Za’atar blend, a touch of the Middle-East

Za’atar (or zaatar) refers to thyme in Arabic. However, it’s a kind of blend that could include other dried herbs such as marjoram, oregano. Then sesame, sumac (zingy) and salt are added to it.
Mixed with olive oil, it’s spread over pizza dough, or pita bread, sometimes along with labneh for breakfast.
Twister rings with Za’atar, chili flakes and freshly ground pepper
You can find it in Middle-Eastern sections of some supermarkets or Lebanese-Syrian shops.
I got hooked to zaatar blend since my years in Dubai. It’s now part of my pantry, along with herbes de Provence, Masala, Ras-El-Hanout…
I sprinkle it over pasta, bread, cheese (try grilled halloumi with za’atar, along with a green salad and pomegranate molasses).
It’s common to find za’atar croissant pretty much everywhere croissant can be sold over here, across the middle-east.
In this post, I’ll be giving sharing a version of za’atar and what I baked for breakfast, out of leftover croissant dough cuts.
I have previously posted a croissant-dough recipe, although the pictures look awful, trust me on the recipe, it’s inspired from Christophe Felder, an Ace of pastry. It gives a flaky and yet somehow brioch-y dough. I also use Michel Roux’s recipe. It’s also good, and I’ll tell you about both method soon.
The good news is that I’m planning to post an English recipe of my 2 trusted croissant-dough recipes and the many ideas (and easy) to use it in sweet but also savoury recipes.
But for now, back to za’atar. I’m just giving you a guidance but you can adjust it to your liking (more or less sumac, more or less sesame….).
About 2/3 cup
Prep: 5 min- roasting: 2 min
  • 1 tbsp of sumac (or slightly more)
  • 2 to 3 tbsp of thyme
  • 1 ½  tbsp of roasted sesame seeds
  • 1 tbsp of marjoram
  • 1 tbsp of oregano
  • 1 tsp of coarse salt
Za’atar blend
Roast the sesame seeds for about 2 min and let cool.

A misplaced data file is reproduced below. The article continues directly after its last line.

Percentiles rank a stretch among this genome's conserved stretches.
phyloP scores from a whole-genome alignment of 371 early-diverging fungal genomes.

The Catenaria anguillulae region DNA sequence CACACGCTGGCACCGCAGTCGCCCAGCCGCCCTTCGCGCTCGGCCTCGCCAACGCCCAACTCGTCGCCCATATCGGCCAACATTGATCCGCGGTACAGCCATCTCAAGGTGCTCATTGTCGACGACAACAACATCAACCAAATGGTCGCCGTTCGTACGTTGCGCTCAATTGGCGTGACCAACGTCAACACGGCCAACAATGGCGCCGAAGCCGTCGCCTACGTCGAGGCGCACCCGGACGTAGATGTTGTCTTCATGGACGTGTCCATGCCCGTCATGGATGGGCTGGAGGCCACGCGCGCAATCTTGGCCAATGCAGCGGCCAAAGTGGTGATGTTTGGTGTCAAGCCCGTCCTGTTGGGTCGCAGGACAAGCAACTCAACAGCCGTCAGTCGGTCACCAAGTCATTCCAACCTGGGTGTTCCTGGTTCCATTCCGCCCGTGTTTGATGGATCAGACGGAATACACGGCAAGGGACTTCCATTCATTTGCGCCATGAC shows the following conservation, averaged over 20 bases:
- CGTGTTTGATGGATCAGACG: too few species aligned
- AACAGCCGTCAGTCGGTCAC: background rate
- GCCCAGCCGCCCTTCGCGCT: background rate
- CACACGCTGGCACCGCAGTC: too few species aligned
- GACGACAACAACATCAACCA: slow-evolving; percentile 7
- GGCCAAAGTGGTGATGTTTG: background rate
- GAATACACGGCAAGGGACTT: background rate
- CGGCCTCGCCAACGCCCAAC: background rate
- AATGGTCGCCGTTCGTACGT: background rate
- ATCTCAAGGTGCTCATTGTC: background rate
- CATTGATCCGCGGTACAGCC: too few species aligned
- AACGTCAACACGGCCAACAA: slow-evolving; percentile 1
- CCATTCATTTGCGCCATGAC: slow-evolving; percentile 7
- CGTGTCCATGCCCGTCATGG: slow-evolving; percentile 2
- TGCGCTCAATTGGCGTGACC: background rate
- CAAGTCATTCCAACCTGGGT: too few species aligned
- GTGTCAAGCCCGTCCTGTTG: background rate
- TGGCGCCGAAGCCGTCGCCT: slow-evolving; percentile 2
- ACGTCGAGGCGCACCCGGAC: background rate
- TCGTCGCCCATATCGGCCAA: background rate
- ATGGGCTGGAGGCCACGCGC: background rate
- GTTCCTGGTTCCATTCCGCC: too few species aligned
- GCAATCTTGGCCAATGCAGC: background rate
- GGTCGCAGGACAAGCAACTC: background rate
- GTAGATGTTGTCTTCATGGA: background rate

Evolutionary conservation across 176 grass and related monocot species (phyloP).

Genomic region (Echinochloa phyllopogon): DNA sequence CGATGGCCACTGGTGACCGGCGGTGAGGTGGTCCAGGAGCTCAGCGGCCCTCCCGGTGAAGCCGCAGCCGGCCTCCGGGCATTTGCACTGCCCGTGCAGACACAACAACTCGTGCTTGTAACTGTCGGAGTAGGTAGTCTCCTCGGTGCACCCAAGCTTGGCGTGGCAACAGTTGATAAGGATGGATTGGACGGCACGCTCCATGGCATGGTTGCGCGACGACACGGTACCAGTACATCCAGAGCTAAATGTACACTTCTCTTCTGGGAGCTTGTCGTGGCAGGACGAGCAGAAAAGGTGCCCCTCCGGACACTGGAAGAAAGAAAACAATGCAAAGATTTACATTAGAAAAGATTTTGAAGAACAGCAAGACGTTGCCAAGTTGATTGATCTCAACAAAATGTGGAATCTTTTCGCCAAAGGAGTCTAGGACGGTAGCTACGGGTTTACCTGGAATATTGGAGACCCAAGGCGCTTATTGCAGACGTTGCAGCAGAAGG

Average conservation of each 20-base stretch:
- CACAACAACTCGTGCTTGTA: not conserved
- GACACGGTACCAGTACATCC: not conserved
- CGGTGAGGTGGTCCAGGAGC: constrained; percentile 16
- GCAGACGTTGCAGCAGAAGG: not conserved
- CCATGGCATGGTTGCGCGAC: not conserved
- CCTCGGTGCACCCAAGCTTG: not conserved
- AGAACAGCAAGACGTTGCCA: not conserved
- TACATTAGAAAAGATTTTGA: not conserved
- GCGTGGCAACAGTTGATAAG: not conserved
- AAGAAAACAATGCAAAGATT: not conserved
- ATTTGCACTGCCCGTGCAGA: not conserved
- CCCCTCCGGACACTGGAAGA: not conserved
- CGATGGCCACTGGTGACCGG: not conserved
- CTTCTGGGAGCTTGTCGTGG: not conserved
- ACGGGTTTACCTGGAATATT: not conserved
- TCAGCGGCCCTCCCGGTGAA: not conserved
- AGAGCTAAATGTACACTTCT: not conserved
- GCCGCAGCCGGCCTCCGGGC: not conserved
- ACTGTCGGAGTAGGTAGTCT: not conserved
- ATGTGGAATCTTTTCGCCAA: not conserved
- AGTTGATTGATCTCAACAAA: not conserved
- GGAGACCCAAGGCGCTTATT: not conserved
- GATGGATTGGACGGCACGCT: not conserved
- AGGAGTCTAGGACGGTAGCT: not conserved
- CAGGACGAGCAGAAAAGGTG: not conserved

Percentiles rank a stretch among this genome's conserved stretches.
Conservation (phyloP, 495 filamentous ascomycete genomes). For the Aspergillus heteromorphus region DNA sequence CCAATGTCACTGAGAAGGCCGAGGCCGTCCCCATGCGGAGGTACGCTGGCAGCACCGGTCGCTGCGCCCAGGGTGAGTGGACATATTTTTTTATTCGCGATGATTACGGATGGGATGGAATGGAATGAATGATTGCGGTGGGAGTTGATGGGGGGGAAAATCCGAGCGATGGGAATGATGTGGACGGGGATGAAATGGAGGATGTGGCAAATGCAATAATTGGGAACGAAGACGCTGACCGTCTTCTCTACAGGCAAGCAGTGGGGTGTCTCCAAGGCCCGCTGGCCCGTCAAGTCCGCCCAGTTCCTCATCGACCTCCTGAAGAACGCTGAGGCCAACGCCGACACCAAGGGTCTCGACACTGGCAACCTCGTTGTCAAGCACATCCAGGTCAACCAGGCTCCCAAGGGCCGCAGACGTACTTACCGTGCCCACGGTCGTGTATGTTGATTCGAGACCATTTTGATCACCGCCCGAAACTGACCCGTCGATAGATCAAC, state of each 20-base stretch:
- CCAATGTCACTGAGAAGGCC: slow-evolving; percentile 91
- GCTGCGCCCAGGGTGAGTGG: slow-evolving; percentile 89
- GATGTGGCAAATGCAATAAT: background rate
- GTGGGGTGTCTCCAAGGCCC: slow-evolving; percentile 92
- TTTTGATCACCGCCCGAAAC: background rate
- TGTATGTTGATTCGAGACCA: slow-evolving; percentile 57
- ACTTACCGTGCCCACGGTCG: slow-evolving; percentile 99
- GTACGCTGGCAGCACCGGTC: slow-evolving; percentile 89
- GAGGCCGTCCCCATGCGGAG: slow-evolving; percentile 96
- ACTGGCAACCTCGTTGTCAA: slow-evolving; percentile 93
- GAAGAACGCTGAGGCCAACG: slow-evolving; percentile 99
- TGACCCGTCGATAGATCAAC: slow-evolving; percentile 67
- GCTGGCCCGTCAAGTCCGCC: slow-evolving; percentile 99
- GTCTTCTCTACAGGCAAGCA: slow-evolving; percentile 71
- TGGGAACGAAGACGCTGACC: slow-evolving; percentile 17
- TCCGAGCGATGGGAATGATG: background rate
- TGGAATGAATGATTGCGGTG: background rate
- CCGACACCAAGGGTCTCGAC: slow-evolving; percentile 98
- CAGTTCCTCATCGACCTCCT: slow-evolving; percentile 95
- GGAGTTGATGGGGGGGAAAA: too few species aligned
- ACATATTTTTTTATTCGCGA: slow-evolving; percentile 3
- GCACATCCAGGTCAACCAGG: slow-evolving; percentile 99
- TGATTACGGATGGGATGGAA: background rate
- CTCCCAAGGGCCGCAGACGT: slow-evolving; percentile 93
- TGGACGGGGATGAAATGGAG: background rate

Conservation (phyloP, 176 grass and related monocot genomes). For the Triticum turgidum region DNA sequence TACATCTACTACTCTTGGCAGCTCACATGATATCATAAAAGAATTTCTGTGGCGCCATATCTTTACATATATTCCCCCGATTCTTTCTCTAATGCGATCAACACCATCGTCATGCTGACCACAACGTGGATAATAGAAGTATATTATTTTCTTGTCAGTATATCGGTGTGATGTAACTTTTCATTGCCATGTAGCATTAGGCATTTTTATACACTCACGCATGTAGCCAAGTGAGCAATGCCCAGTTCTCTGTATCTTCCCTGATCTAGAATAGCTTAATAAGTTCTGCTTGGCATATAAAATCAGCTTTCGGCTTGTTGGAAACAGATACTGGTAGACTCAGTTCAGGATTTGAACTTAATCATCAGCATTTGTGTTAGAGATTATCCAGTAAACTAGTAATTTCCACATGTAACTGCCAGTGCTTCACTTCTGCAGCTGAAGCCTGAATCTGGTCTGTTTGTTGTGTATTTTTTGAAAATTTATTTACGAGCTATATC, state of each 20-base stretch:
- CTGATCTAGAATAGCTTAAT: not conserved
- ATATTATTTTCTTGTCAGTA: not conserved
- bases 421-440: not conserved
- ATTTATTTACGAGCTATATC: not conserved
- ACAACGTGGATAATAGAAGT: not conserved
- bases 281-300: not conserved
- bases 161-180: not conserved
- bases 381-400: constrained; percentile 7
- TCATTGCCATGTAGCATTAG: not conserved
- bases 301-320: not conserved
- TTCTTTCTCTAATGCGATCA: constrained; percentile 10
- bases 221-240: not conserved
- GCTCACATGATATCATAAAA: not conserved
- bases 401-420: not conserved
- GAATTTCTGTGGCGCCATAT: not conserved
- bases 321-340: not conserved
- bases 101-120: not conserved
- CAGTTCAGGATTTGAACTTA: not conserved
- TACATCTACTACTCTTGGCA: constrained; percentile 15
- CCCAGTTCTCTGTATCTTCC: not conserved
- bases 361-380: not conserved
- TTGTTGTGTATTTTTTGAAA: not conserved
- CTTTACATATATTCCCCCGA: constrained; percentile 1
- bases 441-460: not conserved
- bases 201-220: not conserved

Use a mortar and pestle for this, the result is much better. Use a food processor as a second option. 
Mix all the ingredients and give them 2 pulses, it needs to stay coarse. See! It’s easy!
Store za’atar the way you will store spices: in a cool dark place inside an airtight container. Keep it for 3 months or more.
Za’atar rolls and mini- thin croissants
Note: you may mix zaatar with olive oil and leave it in a sealed jar, use it as a spread.
You can also mix it with Labneh or any cream cheese and keep it in the fridge. It’s a good fresh spread, drizzled with olive oil. 

2 thoughts on “Za’atar blend, a touch of the Middle-East

  1. Those pastries look… omg – delicious! I have a serious weakness for all croissant-type things 😀 I've never heard of sumac… must look it up – another spice to add to my list of things I must try 🙂


  2. Pastries are always a nice treat… Sumac is common in the Middle-East. It's used in salads such as Fattoush, in cooked mealsm in pastries such as spinash fatayer… I discovered it when I moved here.


Leave a Reply

Fill in your details below or click an icon to log in: Logo

You are commenting using your account. Log Out /  Change )

Google photo

You are commenting using your Google account. Log Out /  Change )

Twitter picture

You are commenting using your Twitter account. Log Out /  Change )

Facebook photo

You are commenting using your Facebook account. Log Out /  Change )

Connecting to %s